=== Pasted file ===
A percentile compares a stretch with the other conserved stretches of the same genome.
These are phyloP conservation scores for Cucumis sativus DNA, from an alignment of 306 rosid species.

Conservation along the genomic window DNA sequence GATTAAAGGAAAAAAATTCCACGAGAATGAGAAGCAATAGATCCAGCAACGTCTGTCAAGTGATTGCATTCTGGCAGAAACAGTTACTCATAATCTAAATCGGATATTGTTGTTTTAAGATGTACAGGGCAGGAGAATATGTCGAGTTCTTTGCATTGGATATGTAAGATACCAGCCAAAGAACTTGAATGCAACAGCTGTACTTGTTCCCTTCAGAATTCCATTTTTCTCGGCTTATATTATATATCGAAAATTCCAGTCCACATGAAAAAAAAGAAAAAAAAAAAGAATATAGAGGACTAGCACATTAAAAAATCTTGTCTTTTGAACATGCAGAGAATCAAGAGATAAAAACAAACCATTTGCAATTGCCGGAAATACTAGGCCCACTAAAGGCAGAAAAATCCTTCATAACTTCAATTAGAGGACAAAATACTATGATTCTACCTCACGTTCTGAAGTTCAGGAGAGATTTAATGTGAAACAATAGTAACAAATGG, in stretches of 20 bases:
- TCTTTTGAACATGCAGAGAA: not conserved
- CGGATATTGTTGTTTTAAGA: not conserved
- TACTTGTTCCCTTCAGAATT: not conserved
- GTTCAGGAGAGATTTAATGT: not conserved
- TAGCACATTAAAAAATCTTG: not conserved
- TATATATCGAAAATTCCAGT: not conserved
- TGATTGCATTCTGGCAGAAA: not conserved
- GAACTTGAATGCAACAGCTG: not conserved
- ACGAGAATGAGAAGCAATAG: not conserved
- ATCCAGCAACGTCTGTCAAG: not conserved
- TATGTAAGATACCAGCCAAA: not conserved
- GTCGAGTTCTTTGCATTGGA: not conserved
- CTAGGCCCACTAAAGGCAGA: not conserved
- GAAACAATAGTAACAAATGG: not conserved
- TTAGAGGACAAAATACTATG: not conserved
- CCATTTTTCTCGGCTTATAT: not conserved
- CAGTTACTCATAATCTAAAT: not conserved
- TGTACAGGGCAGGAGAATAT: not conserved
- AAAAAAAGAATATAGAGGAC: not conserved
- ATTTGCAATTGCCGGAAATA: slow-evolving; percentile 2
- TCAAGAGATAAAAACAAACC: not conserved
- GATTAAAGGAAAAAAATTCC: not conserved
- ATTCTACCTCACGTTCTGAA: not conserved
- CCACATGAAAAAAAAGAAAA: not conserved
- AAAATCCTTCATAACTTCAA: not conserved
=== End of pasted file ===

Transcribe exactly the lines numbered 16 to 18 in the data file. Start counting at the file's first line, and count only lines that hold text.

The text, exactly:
- CTAGGCCCACTAAAGGCAGA: not conserved
- GAAACAATAGTAACAAATGG: not conserved
- TTAGAGGACAAAATACTATG: not conserved